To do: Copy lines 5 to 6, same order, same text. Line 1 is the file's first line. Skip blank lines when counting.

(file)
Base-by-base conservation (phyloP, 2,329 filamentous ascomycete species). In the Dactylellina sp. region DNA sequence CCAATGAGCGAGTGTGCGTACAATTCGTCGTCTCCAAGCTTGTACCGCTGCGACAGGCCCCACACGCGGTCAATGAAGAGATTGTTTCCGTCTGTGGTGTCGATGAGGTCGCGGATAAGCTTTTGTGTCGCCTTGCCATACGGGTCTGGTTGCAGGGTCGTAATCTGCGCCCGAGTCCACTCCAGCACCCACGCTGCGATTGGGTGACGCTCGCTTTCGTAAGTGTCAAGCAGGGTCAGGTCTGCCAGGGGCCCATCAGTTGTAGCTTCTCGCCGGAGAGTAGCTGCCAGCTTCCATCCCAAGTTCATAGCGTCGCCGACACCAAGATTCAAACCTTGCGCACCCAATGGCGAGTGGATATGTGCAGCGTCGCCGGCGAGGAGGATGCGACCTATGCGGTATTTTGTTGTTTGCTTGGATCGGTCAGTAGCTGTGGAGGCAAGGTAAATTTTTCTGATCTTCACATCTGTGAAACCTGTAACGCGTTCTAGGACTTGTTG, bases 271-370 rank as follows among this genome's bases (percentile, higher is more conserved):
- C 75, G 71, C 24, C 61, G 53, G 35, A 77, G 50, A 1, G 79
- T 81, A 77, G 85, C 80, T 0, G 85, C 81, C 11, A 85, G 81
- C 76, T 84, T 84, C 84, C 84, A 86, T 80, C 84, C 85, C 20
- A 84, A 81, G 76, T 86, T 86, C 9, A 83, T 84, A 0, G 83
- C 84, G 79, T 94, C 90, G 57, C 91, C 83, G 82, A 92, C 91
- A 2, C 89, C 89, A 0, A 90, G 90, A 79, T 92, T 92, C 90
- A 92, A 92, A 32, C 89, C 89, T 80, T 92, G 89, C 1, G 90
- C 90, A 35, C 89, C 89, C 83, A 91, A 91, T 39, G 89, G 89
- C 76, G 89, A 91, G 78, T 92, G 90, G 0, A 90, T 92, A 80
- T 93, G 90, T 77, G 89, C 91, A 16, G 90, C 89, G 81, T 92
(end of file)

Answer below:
- A 84, A 81, G 76, T 86, T 86, C 9, A 83, T 84, A 0, G 83
- C 84, G 79, T 94, C 90, G 57, C 91, C 83, G 82, A 92, C 91